An altar (from Latin altare, ara) is a table on which the Eucharist is celebrated. In pagan and Jewish religion, the altar was a sacrificial table, and in the Catholic and Orthodox Churches, this is reflected in the view of the Eucharistic celebration as a re-enactment of the sacrifice of Jesus Christ.
The main altar of a church is known as the high altar.
The first Christian altars were wooden tables, often simply the kitchen table in the home where the faithful met. When the early Christians started building churches, the altars were instead of stone, which in modern times is the preferred material in most churches.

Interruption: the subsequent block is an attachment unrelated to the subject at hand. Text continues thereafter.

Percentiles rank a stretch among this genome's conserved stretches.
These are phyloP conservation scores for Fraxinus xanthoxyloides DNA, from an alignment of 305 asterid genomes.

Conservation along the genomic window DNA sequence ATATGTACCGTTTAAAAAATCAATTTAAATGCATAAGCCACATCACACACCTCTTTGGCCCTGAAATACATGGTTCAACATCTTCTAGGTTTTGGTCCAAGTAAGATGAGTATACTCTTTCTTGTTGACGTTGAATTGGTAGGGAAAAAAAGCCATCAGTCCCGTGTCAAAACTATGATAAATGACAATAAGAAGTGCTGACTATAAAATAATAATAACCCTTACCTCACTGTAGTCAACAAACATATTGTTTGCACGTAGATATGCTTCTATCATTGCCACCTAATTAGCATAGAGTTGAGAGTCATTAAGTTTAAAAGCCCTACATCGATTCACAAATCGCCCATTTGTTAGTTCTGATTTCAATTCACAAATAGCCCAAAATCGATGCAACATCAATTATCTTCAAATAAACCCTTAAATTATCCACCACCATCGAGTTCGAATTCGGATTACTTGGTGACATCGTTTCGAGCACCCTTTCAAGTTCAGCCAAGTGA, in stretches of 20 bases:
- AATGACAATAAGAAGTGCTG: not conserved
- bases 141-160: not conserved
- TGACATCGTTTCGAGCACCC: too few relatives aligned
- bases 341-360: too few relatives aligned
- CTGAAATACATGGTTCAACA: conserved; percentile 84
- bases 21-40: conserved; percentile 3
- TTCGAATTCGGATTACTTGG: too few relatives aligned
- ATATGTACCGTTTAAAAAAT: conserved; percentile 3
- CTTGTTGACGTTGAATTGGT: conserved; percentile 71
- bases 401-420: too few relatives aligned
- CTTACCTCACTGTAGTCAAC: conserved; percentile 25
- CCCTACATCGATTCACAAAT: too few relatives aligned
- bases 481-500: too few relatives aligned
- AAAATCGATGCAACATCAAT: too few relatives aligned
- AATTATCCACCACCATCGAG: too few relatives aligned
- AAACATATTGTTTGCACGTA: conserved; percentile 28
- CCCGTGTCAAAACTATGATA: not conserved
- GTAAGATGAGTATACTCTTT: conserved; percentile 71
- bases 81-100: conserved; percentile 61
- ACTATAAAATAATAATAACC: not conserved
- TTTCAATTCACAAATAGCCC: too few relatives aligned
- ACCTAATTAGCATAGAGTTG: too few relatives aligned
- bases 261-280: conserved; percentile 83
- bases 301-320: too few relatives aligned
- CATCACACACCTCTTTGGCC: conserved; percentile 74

Originally, there was only one altar in each church, but for practical reasons more altars were added in many churches.
An altar in a Catholic church must have a relic underneath or imbedded. At first, the altars seem to have been free-standing, and the celebrant stood facing the congregation. This was changed, and the altars were placed against the east wall so that the celebrant stood with his back to the congregation. In recent times, many altars have been restored to the original practice. In Rome, both types may be found. The altar must be covered with a white cloth when Mass is celebrated.